This Saturday, May 30th, over 5 thousand people will gather in New York City for “One Voice for Oscar López,” a national march and rally to demand the release of Puerto Rican activist and icon Oscar López, a 72-year-old decorated Vietnam veteran who begins his 34th year in prison on May 29th despite having never been charged with any violent crime. He has served 12 of those years in complete, total isolation.
A broad coalition of over 100 faith, community, labor and civic organizations and elected officials has come together to plan and support this unprecedented mobilization. This support includes: Nobel Prize winners, governors, senators, celebrated artists and people from across the political and religious spectrum. The coalition has already accomplished a great deal, from turning out a huge contingent of supporters at the National Puerto Rican Day Parade—which was dedicated to Oscar’s freedom—to launching a highly successful social and digital media campaign to amplify the calls for his release. But we need your help to take this movement to the next step and to turn out as many people as possible this Saturday, May 30th.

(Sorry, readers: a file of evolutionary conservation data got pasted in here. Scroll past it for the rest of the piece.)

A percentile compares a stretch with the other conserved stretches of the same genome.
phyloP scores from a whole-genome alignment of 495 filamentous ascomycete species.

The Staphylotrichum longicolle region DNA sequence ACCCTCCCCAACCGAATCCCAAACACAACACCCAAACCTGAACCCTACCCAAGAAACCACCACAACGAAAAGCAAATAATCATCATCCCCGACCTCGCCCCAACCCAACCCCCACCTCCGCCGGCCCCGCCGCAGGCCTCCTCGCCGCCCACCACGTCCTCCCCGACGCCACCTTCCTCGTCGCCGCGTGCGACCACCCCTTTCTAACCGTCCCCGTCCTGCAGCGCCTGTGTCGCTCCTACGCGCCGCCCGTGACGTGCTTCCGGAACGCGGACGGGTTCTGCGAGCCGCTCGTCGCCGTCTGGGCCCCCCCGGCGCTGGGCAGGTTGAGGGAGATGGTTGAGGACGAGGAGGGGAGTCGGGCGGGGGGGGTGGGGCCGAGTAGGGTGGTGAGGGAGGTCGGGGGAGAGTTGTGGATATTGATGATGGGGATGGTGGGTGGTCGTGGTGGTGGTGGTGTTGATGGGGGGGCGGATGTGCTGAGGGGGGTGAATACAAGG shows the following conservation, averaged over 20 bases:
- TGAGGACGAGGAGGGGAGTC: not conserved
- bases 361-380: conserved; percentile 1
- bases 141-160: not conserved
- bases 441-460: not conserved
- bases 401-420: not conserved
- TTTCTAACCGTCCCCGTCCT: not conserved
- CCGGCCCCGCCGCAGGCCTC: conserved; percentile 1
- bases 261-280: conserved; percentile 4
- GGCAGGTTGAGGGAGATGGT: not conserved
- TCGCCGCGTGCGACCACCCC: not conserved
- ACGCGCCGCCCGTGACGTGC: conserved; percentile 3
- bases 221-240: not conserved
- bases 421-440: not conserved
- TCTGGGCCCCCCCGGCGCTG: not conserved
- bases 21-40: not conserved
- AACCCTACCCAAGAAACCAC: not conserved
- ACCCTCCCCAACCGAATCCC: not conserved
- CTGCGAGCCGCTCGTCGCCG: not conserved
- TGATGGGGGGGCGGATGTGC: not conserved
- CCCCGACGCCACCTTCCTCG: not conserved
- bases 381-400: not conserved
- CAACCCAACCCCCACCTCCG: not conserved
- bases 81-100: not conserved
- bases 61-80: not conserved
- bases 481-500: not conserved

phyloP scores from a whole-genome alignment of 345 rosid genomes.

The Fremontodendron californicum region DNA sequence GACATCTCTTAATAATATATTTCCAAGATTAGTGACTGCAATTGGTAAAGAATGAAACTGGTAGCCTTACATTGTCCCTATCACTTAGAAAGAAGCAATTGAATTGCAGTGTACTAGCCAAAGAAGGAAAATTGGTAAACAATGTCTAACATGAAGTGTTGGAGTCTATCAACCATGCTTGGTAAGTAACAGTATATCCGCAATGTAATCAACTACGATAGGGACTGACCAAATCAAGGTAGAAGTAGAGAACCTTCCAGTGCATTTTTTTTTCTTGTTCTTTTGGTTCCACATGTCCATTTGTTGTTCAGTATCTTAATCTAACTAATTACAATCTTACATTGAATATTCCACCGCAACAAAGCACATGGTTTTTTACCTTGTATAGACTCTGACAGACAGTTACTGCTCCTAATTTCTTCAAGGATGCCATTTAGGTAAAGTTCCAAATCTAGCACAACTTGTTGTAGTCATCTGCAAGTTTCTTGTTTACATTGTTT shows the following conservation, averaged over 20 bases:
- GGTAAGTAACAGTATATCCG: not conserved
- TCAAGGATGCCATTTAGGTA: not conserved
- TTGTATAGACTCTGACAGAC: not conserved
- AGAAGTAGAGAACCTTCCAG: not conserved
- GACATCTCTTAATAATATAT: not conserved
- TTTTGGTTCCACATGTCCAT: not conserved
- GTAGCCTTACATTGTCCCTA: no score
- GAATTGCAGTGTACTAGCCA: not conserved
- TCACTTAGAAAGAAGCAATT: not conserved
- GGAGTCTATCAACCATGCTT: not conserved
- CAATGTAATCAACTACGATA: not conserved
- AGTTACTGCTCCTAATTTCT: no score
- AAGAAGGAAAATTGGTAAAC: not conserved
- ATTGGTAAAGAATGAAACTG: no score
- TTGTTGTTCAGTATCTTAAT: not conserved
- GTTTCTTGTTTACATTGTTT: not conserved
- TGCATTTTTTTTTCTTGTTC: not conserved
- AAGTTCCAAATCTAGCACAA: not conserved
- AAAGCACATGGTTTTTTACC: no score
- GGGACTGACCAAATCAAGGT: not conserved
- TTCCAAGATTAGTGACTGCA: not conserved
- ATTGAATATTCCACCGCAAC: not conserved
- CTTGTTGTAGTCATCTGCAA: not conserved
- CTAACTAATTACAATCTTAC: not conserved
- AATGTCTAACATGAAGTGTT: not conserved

From donations to passing out leaflets, from Facebook to phone banking, there are countless ways you can help this grassroots campaign grow powerful enough to bring Oscar home.
Support for his freedom continues to grow– in Puerto Rican communities in the U.S., in Puerto Rico, and internationally. Witness the following:
Over 500,000 people were reached to support Oscar on January 6, 2015, his 72nd birthday, as individuals and organizations from 34 countries and 17 states in the US participated in the “Social Media Campaign for Oscar López.” Using various hashtags, the campaign publicly brought together a broad spectrum of supporters, from Calle 13’s René Pérez to actor Luis Guzmán; from NYC Council Speaker Melissa Mark Viverito to Congress members Nydia Velázquez and Luis Gutiérrez, Governor Aníbal Acevedo Vila; the Puerto Rico Department of Labor; pro-independence organizations to blogs like the Latino Rebels to newspapers including El Nuevo Día.